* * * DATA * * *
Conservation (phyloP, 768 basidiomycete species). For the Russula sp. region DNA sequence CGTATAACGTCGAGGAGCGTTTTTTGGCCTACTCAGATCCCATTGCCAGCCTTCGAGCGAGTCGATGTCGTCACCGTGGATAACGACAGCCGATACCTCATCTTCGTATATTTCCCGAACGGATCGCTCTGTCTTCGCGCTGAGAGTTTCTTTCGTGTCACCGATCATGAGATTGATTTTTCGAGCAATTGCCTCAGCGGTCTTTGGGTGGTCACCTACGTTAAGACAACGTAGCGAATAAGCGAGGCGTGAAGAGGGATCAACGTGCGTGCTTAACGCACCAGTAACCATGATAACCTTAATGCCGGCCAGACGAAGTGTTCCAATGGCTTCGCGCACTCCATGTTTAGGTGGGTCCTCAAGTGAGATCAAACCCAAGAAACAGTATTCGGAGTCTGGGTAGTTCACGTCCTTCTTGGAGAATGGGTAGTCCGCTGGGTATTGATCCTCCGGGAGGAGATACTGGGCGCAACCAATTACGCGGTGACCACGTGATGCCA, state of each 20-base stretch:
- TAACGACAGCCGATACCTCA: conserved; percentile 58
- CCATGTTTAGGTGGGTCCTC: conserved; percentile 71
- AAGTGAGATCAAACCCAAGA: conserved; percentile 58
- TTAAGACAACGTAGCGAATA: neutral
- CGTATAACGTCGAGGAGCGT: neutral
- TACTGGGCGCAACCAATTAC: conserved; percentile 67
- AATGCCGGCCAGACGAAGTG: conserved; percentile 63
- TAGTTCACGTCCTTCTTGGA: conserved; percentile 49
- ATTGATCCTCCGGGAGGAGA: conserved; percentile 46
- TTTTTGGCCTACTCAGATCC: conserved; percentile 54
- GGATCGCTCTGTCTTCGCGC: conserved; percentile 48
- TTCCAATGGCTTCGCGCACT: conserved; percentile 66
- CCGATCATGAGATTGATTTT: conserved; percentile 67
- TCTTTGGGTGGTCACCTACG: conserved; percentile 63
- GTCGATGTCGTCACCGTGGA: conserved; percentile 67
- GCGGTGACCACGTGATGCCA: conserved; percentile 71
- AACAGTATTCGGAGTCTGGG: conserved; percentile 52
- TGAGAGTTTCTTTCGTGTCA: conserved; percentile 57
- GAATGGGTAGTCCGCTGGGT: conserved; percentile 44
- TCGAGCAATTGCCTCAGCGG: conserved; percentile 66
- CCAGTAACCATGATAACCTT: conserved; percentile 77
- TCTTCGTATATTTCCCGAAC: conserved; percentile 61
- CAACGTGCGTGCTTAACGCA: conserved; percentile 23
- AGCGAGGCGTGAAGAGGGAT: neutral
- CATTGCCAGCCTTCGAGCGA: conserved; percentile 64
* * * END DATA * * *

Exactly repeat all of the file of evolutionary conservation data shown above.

Conservation (phyloP, 768 basidiomycete species). For the Russula sp. region DNA sequence CGTATAACGTCGAGGAGCGTTTTTTGGCCTACTCAGATCCCATTGCCAGCCTTCGAGCGAGTCGATGTCGTCACCGTGGATAACGACAGCCGATACCTCATCTTCGTATATTTCCCGAACGGATCGCTCTGTCTTCGCGCTGAGAGTTTCTTTCGTGTCACCGATCATGAGATTGATTTTTCGAGCAATTGCCTCAGCGGTCTTTGGGTGGTCACCTACGTTAAGACAACGTAGCGAATAAGCGAGGCGTGAAGAGGGATCAACGTGCGTGCTTAACGCACCAGTAACCATGATAACCTTAATGCCGGCCAGACGAAGTGTTCCAATGGCTTCGCGCACTCCATGTTTAGGTGGGTCCTCAAGTGAGATCAAACCCAAGAAACAGTATTCGGAGTCTGGGTAGTTCACGTCCTTCTTGGAGAATGGGTAGTCCGCTGGGTATTGATCCTCCGGGAGGAGATACTGGGCGCAACCAATTACGCGGTGACCACGTGATGCCA, state of each 20-base stretch:
- TAACGACAGCCGATACCTCA: conserved; percentile 58
- CCATGTTTAGGTGGGTCCTC: conserved; percentile 71
- AAGTGAGATCAAACCCAAGA: conserved; percentile 58
- TTAAGACAACGTAGCGAATA: neutral
- CGTATAACGTCGAGGAGCGT: neutral
- TACTGGGCGCAACCAATTAC: conserved; percentile 67
- AATGCCGGCCAGACGAAGTG: conserved; percentile 63
- TAGTTCACGTCCTTCTTGGA: conserved; percentile 49
- ATTGATCCTCCGGGAGGAGA: conserved; percentile 46
- TTTTTGGCCTACTCAGATCC: conserved; percentile 54
- GGATCGCTCTGTCTTCGCGC: conserved; percentile 48
- TTCCAATGGCTTCGCGCACT: conserved; percentile 66
- CCGATCATGAGATTGATTTT: conserved; percentile 67
- TCTTTGGGTGGTCACCTACG: conserved; percentile 63
- GTCGATGTCGTCACCGTGGA: conserved; percentile 67
- GCGGTGACCACGTGATGCCA: conserved; percentile 71
- AACAGTATTCGGAGTCTGGG: conserved; percentile 52
- TGAGAGTTTCTTTCGTGTCA: conserved; percentile 57
- GAATGGGTAGTCCGCTGGGT: conserved; percentile 44
- TCGAGCAATTGCCTCAGCGG: conserved; percentile 66
- CCAGTAACCATGATAACCTT: conserved; percentile 77
- TCTTCGTATATTTCCCGAAC: conserved; percentile 61
- CAACGTGCGTGCTTAACGCA: conserved; percentile 23
- AGCGAGGCGTGAAGAGGGAT: neutral
- CATTGCCAGCCTTCGAGCGA: conserved; percentile 64